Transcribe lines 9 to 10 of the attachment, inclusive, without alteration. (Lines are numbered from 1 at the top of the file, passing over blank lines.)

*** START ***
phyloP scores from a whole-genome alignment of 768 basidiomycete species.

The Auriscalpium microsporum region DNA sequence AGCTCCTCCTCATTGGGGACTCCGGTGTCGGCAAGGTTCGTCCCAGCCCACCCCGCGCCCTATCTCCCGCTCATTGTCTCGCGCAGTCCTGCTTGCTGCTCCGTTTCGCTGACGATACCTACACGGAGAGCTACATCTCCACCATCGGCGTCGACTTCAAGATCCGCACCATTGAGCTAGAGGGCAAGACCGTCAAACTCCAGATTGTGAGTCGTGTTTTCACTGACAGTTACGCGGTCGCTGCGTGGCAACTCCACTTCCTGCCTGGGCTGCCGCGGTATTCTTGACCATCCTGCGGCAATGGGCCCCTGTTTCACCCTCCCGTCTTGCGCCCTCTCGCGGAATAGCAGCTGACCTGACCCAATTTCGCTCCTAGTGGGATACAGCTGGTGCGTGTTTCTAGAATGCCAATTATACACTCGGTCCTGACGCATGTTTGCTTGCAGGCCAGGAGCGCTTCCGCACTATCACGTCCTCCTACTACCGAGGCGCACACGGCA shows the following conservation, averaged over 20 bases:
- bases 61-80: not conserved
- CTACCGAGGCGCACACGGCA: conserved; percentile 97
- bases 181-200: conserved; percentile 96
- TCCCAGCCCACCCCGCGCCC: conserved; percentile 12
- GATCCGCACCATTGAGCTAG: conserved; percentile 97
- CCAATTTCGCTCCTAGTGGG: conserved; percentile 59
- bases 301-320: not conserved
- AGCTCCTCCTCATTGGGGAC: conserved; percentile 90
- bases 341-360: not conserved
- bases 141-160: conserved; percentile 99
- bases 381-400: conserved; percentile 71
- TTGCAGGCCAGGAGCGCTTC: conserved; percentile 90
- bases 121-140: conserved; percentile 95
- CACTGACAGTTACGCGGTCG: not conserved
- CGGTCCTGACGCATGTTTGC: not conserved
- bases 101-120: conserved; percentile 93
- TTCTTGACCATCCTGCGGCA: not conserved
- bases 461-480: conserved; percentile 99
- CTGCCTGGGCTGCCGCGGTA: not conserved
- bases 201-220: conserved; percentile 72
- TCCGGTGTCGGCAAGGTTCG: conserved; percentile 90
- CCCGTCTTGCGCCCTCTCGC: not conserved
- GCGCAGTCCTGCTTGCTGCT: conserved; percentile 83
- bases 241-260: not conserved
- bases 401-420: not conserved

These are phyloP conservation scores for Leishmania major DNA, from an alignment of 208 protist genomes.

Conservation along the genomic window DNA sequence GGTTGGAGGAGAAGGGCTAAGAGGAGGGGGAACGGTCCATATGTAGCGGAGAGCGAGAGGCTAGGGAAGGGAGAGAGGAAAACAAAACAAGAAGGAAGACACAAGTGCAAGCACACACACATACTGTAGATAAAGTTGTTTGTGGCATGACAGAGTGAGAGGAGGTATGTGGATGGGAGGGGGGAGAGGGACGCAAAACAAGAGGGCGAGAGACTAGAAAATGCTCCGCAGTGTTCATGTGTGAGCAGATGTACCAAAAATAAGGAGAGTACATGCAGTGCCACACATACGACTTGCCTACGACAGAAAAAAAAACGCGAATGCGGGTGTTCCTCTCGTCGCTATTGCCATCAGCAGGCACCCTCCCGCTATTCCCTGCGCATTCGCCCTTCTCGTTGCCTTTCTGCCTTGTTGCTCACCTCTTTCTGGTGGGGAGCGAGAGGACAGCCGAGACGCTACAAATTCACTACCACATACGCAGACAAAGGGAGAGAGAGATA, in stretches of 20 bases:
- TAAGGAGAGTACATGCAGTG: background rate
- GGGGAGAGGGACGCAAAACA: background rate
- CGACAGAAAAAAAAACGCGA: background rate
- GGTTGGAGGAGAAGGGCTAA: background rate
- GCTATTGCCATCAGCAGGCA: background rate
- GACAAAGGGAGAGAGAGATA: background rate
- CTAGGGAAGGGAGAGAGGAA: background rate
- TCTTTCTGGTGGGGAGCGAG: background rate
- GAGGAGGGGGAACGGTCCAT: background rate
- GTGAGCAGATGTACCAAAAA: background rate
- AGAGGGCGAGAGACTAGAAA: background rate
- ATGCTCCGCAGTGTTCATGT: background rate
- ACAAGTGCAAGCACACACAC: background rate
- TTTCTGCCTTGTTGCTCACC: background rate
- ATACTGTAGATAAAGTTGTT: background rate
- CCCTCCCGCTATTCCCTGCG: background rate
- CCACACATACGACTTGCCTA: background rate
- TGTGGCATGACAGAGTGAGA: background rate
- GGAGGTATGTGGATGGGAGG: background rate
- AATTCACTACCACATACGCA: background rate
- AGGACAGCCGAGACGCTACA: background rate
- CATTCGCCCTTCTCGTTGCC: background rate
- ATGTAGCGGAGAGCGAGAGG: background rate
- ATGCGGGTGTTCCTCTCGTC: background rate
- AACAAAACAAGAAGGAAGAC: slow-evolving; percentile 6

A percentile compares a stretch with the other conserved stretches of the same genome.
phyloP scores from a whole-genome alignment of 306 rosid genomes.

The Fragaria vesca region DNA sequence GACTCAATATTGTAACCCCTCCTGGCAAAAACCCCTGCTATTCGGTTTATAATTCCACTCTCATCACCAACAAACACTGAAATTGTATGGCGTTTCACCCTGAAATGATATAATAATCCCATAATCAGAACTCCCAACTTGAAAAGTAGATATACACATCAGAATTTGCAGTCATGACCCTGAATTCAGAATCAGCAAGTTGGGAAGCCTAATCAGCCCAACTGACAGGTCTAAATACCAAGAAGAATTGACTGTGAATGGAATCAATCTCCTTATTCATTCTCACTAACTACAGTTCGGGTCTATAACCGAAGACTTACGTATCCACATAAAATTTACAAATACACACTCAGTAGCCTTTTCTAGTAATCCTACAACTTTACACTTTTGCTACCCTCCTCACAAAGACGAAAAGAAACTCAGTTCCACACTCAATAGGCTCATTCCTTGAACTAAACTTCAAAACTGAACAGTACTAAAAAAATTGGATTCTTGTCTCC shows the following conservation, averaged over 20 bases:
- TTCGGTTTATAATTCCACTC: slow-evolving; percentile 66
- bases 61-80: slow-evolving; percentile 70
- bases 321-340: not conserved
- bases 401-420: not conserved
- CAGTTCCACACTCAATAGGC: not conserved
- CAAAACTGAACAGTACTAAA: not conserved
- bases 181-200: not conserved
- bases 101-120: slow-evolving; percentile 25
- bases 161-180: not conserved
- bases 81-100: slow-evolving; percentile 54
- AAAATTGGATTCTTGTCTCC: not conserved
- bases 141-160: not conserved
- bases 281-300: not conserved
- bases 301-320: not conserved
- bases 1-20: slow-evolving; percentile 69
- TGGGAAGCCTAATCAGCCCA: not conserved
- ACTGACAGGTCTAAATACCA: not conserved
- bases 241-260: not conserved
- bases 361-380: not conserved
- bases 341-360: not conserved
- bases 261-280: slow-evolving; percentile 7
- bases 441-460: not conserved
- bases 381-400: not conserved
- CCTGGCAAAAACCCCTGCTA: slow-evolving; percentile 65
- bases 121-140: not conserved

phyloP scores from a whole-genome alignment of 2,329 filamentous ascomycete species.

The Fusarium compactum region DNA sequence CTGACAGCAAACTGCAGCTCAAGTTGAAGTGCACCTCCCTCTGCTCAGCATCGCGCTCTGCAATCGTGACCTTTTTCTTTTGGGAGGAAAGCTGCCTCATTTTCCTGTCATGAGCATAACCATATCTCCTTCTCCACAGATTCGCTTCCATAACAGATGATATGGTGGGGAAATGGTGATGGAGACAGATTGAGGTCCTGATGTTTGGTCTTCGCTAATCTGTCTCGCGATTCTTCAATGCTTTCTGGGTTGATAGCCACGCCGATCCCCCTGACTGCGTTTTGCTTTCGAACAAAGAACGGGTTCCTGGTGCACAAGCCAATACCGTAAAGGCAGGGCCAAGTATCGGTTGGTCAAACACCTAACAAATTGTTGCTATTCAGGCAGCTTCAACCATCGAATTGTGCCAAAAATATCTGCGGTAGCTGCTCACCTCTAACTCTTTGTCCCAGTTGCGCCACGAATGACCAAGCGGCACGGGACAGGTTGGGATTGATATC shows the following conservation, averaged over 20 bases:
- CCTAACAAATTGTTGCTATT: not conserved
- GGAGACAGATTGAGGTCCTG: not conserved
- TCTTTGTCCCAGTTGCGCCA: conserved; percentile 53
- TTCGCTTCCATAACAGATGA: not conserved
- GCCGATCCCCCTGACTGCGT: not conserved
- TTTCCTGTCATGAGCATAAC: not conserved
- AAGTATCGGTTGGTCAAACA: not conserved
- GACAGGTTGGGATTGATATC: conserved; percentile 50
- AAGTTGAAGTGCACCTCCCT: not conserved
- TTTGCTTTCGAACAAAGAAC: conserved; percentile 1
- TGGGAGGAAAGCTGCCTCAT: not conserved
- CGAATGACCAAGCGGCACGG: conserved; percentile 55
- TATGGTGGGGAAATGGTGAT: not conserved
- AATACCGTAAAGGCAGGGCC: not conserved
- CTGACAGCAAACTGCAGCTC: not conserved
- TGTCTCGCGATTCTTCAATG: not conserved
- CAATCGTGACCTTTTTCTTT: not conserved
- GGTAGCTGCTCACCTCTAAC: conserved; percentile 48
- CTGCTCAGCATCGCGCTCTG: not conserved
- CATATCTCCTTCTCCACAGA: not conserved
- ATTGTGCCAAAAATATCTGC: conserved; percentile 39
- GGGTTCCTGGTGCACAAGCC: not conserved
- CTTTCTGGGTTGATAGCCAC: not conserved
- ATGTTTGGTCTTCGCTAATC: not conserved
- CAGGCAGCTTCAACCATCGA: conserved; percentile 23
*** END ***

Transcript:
- bases 301-320: not conserved
- AGCTCCTCCTCATTGGGGAC: conserved; percentile 90